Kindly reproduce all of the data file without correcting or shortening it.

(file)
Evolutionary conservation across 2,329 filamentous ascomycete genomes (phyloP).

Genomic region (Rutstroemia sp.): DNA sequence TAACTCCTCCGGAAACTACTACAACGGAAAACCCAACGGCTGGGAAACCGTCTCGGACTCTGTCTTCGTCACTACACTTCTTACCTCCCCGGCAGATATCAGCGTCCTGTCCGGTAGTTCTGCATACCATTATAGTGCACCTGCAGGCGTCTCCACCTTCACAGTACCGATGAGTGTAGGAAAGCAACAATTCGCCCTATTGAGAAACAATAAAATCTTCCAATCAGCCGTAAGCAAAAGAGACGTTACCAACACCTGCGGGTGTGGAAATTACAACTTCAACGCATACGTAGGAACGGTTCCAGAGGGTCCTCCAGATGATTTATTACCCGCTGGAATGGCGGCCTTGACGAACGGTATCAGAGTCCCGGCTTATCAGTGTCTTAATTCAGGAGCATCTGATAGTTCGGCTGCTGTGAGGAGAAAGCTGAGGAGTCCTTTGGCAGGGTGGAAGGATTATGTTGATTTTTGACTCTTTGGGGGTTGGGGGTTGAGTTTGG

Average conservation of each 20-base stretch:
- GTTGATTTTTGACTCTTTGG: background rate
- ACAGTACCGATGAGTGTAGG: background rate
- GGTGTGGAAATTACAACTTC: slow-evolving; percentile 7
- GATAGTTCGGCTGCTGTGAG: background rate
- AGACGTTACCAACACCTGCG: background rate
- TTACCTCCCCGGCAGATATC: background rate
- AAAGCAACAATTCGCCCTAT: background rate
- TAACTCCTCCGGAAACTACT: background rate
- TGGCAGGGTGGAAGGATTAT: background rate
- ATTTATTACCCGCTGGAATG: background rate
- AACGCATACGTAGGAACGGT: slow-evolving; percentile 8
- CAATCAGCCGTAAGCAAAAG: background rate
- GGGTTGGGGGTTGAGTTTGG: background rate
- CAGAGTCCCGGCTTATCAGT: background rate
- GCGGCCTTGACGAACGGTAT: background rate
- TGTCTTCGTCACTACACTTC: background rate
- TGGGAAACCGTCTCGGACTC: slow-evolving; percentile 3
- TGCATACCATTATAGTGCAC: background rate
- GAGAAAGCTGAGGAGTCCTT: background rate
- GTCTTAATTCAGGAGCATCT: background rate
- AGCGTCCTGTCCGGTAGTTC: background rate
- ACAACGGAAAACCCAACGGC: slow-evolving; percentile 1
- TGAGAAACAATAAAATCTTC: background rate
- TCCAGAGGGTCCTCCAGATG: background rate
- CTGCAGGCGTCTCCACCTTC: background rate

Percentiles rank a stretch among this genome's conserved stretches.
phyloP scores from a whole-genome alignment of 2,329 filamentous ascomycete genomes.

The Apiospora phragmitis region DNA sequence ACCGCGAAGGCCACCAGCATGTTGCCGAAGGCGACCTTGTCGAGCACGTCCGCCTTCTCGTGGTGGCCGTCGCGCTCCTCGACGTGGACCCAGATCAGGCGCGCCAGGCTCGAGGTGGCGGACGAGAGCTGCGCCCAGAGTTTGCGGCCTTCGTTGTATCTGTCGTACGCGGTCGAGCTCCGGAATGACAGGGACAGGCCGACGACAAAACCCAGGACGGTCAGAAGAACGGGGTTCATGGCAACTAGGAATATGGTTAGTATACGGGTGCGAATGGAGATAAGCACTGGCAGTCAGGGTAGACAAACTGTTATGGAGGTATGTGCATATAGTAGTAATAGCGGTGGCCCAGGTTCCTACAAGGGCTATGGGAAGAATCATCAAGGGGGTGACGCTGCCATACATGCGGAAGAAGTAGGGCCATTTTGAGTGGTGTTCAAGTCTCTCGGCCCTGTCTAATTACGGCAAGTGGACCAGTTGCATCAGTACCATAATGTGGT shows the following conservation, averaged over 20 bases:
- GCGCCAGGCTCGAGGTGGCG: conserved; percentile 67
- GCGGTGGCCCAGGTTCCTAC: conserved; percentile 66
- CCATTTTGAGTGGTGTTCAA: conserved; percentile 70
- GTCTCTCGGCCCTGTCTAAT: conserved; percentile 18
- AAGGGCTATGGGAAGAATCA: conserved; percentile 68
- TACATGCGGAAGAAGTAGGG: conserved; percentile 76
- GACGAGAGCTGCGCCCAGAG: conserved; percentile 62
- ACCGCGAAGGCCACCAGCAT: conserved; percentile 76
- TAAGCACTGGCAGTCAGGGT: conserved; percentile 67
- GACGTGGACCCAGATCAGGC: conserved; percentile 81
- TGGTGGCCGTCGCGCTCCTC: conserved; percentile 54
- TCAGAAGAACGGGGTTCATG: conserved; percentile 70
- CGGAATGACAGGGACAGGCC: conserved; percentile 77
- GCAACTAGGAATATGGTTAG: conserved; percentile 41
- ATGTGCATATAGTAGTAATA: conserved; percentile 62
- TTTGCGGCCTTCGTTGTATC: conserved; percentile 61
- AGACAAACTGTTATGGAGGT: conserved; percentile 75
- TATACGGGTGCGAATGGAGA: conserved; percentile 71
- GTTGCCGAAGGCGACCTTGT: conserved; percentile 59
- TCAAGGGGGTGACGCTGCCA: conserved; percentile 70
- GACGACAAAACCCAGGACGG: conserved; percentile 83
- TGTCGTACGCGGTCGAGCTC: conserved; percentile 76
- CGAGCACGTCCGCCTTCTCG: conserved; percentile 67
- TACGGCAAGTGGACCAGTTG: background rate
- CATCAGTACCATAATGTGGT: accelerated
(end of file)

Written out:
Evolutionary conservation across 2,329 filamentous ascomycete genomes (phyloP).

Genomic region (Rutstroemia sp.): DNA sequence TAACTCCTCCGGAAACTACTACAACGGAAAACCCAACGGCTGGGAAACCGTCTCGGACTCTGTCTTCGTCACTACACTTCTTACCTCCCCGGCAGATATCAGCGTCCTGTCCGGTAGTTCTGCATACCATTATAGTGCACCTGCAGGCGTCTCCACCTTCACAGTACCGATGAGTGTAGGAAAGCAACAATTCGCCCTATTGAGAAACAATAAAATCTTCCAATCAGCCGTAAGCAAAAGAGACGTTACCAACACCTGCGGGTGTGGAAATTACAACTTCAACGCATACGTAGGAACGGTTCCAGAGGGTCCTCCAGATGATTTATTACCCGCTGGAATGGCGGCCTTGACGAACGGTATCAGAGTCCCGGCTTATCAGTGTCTTAATTCAGGAGCATCTGATAGTTCGGCTGCTGTGAGGAGAAAGCTGAGGAGTCCTTTGGCAGGGTGGAAGGATTATGTTGATTTTTGACTCTTTGGGGGTTGGGGGTTGAGTTTGG

Average conservation of each 20-base stretch:
- GTTGATTTTTGACTCTTTGG: background rate
- ACAGTACCGATGAGTGTAGG: background rate
- GGTGTGGAAATTACAACTTC: slow-evolving; percentile 7
- GATAGTTCGGCTGCTGTGAG: background rate
- AGACGTTACCAACACCTGCG: background rate
- TTACCTCCCCGGCAGATATC: background rate
- AAAGCAACAATTCGCCCTAT: background rate
- TAACTCCTCCGGAAACTACT: background rate
- TGGCAGGGTGGAAGGATTAT: background rate
- ATTTATTACCCGCTGGAATG: background rate
- AACGCATACGTAGGAACGGT: slow-evolving; percentile 8
- CAATCAGCCGTAAGCAAAAG: background rate
- GGGTTGGGGGTTGAGTTTGG: background rate
- CAGAGTCCCGGCTTATCAGT: background rate
- GCGGCCTTGACGAACGGTAT: background rate
- TGTCTTCGTCACTACACTTC: background rate
- TGGGAAACCGTCTCGGACTC: slow-evolving; percentile 3
- TGCATACCATTATAGTGCAC: background rate
- GAGAAAGCTGAGGAGTCCTT: background rate
- GTCTTAATTCAGGAGCATCT: background rate
- AGCGTCCTGTCCGGTAGTTC: background rate
- ACAACGGAAAACCCAACGGC: slow-evolving; percentile 1
- TGAGAAACAATAAAATCTTC: background rate
- TCCAGAGGGTCCTCCAGATG: background rate
- CTGCAGGCGTCTCCACCTTC: background rate

Percentiles rank a stretch among this genome's conserved stretches.
phyloP scores from a whole-genome alignment of 2,329 filamentous ascomycete genomes.

The Apiospora phragmitis region DNA sequence ACCGCGAAGGCCACCAGCATGTTGCCGAAGGCGACCTTGTCGAGCACGTCCGCCTTCTCGTGGTGGCCGTCGCGCTCCTCGACGTGGACCCAGATCAGGCGCGCCAGGCTCGAGGTGGCGGACGAGAGCTGCGCCCAGAGTTTGCGGCCTTCGTTGTATCTGTCGTACGCGGTCGAGCTCCGGAATGACAGGGACAGGCCGACGACAAAACCCAGGACGGTCAGAAGAACGGGGTTCATGGCAACTAGGAATATGGTTAGTATACGGGTGCGAATGGAGATAAGCACTGGCAGTCAGGGTAGACAAACTGTTATGGAGGTATGTGCATATAGTAGTAATAGCGGTGGCCCAGGTTCCTACAAGGGCTATGGGAAGAATCATCAAGGGGGTGACGCTGCCATACATGCGGAAGAAGTAGGGCCATTTTGAGTGGTGTTCAAGTCTCTCGGCCCTGTCTAATTACGGCAAGTGGACCAGTTGCATCAGTACCATAATGTGGT shows the following conservation, averaged over 20 bases:
- GCGCCAGGCTCGAGGTGGCG: conserved; percentile 67
- GCGGTGGCCCAGGTTCCTAC: conserved; percentile 66
- CCATTTTGAGTGGTGTTCAA: conserved; percentile 70
- GTCTCTCGGCCCTGTCTAAT: conserved; percentile 18
- AAGGGCTATGGGAAGAATCA: conserved; percentile 68
- TACATGCGGAAGAAGTAGGG: conserved; percentile 76
- GACGAGAGCTGCGCCCAGAG: conserved; percentile 62
- ACCGCGAAGGCCACCAGCAT: conserved; percentile 76
- TAAGCACTGGCAGTCAGGGT: conserved; percentile 67
- GACGTGGACCCAGATCAGGC: conserved; percentile 81
- TGGTGGCCGTCGCGCTCCTC: conserved; percentile 54
- TCAGAAGAACGGGGTTCATG: conserved; percentile 70
- CGGAATGACAGGGACAGGCC: conserved; percentile 77
- GCAACTAGGAATATGGTTAG: conserved; percentile 41
- ATGTGCATATAGTAGTAATA: conserved; percentile 62
- TTTGCGGCCTTCGTTGTATC: conserved; percentile 61
- AGACAAACTGTTATGGAGGT: conserved; percentile 75
- TATACGGGTGCGAATGGAGA: conserved; percentile 71
- GTTGCCGAAGGCGACCTTGT: conserved; percentile 59
- TCAAGGGGGTGACGCTGCCA: conserved; percentile 70
- GACGACAAAACCCAGGACGG: conserved; percentile 83
- TGTCGTACGCGGTCGAGCTC: conserved; percentile 76
- CGAGCACGTCCGCCTTCTCG: conserved; percentile 67
- TACGGCAAGTGGACCAGTTG: background rate
- CATCAGTACCATAATGTGGT: accelerated